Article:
Running Sweepstakes Promotions: An Endeavor Best Not Left to Chance

The appeal of promotional contests, games and sweepstakes is as old as it is obvious: consumers are attracted, and motivated, by the allure of winning money and other prizes.  As a result, companies large and small have utilized these marketing tools to grow sales, connect with consumers, and generate brand awareness for existing product lines or new releases.  There are risks involved, however.  Specific state and federal laws apply to sweepstakes, and companies that do not conduct their contests, and draft the associated rules, in compliance with those laws could incur significant legal liability.

The Key Question in the Legal Analysis of Sweepstakes

The baseline question one should ask when assessing the nature of a given promotion or contest is whether it is a game of skill or a game of chance.  Games of skill are typically easier to operate because they entail fewer legal obstacles.  However, most states adhere to a strict interpretation of what is considered a game of skill, and will view even slight elements of chance as sufficient to designate the applicable contest as a game of chance.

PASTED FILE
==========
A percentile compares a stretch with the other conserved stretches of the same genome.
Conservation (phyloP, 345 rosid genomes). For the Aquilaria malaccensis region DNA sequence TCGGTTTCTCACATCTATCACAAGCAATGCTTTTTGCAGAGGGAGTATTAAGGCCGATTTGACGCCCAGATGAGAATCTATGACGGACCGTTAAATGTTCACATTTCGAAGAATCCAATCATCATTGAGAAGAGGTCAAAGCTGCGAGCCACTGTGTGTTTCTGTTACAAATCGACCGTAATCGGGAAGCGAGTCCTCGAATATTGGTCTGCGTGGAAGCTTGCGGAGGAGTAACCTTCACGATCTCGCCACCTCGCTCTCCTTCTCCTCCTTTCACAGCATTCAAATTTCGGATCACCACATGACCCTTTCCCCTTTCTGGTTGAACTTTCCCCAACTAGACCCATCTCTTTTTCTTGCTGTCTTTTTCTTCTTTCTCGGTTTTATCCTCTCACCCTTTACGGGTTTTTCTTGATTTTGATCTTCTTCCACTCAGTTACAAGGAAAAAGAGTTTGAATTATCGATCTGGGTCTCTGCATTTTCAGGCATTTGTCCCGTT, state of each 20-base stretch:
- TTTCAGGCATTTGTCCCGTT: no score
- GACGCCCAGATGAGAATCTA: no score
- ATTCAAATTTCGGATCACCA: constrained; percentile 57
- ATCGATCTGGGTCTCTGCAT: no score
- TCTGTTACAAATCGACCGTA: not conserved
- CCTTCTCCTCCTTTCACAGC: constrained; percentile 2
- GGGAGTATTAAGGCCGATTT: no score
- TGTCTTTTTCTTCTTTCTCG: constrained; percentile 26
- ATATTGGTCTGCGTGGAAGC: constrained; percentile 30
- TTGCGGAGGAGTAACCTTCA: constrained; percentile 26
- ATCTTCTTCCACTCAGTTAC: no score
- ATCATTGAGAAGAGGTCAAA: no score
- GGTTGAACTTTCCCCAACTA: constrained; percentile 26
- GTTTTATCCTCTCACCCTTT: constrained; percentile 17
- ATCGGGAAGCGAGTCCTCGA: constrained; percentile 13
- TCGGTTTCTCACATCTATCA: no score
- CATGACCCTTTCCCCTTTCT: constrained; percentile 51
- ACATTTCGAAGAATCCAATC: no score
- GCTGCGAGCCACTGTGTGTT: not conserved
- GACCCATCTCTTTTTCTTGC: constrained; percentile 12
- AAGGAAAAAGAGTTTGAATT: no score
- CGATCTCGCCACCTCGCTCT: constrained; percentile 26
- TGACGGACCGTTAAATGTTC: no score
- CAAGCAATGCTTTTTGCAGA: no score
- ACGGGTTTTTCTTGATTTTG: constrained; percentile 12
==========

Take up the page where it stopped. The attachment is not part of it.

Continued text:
Furthermore, even where a contest is deemed a game of skill, certain anti-gambling laws may still apply, depending on the structure of the prizes awarded and the level and degree of participation of the entity that is running the game.  It is important to note that some states require that the proprietors of games of skill register with applicable state agencies before the games are conducted.

Games of chance, on the other hand, are considered illegal lotteries in every state, unless one of the following three elements that comprise a lottery is removed: (1) a prize awarded to the winner; (2) chance as a factor in determining the winner; and (3) consideration that is required for entry in the game.  Because removal of the prize feature undermines the appeal to consumers of a given game (Who wants to participate in a sweepstakes where the winner receives nothing?), and because the element of chance is hard to eliminate entirely (as mentioned above, many states find that even a limited degree of chance satisfies the “chance” element in the law’s eyes), consideration is the element that is most frequently removed.

How to Remove the Element of Consideration from the Game